NOT YET OUT OF THE WOODS
SAPPI’S PLANTATION fair value adjustment of US$29m before tax (R208,5m) masked what were really lacklustre results for the first quarter (end December) of its financial year. Overall the numbers are improving, but perhaps not enough to suggest that Sappi is out of the woods.
The local market seems to share this view. Sappi’s share price initially climbed convincingly to R105,50/share when the results were released, but by the middle of last week had slumped back to R102,75.
Not that we are suggesting the valuation was deliberate. Plantation fair value adjustments are “unpredictable”, according to Sappi chairman and acting CEO Eugene van As. But the timing of this particular valuation was convenient – without it operating profit would only have risen 28,6% year-onyear instead of the reported 87,8%. More telling perhaps is the decline in return on equity between the first quarter and last quarter of the previous financial year from 11,7% to 8,4%.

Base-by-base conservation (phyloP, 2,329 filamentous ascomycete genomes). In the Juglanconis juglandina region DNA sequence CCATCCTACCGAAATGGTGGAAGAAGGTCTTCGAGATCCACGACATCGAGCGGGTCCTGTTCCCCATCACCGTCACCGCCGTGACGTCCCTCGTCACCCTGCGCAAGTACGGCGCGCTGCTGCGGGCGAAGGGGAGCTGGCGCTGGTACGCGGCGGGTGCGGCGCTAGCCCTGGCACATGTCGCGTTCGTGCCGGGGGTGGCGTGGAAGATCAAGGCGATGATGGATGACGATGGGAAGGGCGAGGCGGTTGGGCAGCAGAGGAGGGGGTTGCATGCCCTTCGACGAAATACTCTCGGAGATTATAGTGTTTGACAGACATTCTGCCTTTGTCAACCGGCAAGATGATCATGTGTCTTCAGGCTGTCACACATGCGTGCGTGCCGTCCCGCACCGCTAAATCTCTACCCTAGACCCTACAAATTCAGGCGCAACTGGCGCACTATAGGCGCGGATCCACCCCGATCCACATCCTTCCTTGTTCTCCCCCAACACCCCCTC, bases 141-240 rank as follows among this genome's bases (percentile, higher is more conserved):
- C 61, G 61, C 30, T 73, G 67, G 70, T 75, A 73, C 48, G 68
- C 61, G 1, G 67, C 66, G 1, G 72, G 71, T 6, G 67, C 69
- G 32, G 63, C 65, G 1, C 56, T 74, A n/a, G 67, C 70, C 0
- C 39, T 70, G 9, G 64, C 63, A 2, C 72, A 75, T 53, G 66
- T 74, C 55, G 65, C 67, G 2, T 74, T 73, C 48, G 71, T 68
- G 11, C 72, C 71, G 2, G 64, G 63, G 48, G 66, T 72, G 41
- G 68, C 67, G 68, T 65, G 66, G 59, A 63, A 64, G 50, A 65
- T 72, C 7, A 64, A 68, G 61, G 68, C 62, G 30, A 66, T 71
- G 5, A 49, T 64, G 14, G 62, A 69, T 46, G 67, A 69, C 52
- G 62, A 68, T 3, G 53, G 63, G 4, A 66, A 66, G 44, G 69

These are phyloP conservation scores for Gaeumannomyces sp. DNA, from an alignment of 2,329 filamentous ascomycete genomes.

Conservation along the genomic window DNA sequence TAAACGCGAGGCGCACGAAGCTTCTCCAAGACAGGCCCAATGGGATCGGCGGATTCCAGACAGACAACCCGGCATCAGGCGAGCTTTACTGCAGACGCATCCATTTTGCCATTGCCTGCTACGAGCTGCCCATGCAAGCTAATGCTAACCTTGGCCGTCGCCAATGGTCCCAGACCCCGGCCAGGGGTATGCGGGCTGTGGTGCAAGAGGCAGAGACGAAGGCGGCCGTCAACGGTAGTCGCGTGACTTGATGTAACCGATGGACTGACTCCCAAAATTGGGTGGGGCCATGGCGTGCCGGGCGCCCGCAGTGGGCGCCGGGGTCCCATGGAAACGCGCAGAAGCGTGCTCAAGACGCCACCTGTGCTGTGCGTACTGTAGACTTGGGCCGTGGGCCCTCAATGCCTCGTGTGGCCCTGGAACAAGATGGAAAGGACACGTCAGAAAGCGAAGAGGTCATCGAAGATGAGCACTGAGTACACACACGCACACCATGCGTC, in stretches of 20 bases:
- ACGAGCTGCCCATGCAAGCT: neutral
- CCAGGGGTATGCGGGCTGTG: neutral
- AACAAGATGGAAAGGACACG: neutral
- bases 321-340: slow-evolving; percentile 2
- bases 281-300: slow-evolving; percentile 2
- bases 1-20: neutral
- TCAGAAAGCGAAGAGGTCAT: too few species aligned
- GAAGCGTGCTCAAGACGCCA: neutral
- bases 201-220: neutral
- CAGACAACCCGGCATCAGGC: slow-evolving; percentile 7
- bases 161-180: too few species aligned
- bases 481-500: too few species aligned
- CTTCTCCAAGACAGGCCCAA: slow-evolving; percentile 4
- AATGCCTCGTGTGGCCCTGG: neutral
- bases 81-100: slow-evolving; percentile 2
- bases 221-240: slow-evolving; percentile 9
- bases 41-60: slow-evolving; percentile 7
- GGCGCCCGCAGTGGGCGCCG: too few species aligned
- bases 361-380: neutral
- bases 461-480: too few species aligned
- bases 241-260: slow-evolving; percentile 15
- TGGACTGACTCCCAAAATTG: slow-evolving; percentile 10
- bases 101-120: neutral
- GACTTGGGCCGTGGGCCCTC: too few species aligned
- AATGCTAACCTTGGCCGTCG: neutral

It’s also notable that the local Sappi Forest Products division was a significant contributor to improved operating profit, after battling for a number of years. Firmer pulp prices and the weaker rand helped performance here.
The big test is going to be whether paper users in Europe swallow two price increases Sappi has pushed through. Sappi and other paper producers have been held hostage in Europe as overcapacity kept a firm lid on increases.
Looking ahead, Van As says Sappi expects earnings to improve further, though he adds that excludes the “unpredictable plantation fair value adjustments”.
Investors should probably be cautious too until there’s more predictability in Sappi’s earnings.